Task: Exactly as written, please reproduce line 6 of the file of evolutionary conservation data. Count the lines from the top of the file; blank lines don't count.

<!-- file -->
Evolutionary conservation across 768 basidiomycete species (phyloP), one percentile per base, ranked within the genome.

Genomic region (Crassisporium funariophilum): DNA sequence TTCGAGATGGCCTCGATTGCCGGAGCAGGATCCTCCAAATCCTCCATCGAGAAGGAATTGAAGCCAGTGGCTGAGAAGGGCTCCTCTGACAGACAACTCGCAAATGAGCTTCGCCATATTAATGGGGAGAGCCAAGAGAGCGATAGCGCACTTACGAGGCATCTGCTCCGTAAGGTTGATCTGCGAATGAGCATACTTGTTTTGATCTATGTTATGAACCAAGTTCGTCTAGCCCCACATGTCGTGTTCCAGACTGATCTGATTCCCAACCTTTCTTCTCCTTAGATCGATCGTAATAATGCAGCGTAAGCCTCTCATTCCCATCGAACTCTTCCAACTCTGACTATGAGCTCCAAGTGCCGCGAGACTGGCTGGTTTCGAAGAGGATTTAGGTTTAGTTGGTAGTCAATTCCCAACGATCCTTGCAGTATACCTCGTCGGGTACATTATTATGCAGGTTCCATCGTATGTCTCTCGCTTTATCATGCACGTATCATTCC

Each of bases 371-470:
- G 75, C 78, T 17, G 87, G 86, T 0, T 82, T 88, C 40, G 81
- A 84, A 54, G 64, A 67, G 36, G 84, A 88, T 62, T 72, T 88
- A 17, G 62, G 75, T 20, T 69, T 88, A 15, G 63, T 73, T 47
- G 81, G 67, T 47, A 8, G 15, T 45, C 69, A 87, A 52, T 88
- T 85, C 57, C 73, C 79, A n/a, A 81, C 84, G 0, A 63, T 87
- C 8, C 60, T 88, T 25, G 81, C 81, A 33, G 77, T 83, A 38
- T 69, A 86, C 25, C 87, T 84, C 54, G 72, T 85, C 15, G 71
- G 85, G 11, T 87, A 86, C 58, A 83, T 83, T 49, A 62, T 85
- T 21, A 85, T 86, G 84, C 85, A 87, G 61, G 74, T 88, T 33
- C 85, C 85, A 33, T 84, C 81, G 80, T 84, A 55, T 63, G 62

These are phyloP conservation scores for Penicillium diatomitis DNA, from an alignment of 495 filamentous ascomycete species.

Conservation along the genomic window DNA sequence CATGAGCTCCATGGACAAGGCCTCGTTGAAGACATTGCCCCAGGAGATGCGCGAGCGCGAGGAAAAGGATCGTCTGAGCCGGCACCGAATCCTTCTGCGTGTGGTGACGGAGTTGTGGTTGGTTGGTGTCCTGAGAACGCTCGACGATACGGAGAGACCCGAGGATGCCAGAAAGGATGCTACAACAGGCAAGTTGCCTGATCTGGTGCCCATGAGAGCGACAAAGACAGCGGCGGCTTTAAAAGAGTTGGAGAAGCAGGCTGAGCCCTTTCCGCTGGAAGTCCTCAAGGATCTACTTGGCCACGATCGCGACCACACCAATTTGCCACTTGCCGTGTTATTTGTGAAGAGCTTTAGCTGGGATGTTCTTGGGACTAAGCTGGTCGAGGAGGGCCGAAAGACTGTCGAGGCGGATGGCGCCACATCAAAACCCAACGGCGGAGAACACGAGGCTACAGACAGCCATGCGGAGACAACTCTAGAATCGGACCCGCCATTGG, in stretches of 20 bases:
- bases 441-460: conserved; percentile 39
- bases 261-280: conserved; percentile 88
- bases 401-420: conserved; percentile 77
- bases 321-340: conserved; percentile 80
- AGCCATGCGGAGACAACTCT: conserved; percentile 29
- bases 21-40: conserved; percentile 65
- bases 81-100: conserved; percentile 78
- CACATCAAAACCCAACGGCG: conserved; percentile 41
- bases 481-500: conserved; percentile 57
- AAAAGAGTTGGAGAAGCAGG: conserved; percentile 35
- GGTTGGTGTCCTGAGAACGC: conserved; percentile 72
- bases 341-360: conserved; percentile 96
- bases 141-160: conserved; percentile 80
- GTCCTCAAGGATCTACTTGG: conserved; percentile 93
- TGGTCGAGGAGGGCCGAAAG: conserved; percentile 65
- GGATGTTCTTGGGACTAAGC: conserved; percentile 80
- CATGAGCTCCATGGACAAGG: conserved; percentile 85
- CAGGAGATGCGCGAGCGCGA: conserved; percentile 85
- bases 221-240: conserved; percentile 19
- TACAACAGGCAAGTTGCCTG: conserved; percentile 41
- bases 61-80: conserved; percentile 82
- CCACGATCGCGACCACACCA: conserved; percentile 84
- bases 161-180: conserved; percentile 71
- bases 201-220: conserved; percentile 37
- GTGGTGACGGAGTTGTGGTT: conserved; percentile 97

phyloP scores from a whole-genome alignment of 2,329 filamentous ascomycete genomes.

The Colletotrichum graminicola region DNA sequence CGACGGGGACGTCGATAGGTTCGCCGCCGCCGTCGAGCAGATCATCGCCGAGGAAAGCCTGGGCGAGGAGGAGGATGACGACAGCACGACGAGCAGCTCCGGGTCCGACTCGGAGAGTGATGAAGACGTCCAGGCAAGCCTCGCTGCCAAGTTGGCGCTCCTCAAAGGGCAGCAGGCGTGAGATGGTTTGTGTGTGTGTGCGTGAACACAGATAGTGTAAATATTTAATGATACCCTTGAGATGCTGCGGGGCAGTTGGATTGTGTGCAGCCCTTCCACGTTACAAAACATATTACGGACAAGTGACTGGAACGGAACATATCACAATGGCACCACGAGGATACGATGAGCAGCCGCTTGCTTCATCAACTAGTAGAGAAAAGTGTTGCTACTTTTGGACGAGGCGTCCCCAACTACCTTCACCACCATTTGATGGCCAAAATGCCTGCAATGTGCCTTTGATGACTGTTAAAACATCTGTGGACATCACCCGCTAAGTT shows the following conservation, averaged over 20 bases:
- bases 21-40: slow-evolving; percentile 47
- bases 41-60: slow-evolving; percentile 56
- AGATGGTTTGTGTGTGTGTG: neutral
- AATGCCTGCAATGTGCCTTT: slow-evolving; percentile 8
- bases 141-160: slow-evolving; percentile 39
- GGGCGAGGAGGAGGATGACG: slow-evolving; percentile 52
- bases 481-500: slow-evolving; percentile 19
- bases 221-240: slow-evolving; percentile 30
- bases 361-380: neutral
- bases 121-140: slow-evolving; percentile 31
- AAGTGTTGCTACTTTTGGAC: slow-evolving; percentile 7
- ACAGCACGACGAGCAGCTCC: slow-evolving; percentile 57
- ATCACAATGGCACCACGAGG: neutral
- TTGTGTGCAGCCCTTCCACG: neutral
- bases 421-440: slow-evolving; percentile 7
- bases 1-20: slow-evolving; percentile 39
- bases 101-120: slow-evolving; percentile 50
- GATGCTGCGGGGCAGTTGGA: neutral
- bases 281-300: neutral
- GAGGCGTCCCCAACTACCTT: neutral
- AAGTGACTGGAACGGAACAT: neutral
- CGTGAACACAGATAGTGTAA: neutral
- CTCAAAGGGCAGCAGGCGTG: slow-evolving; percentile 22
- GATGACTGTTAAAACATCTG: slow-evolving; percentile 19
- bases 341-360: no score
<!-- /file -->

- A 17, G 62, G 75, T 20, T 69, T 88, A 15, G 63, T 73, T 47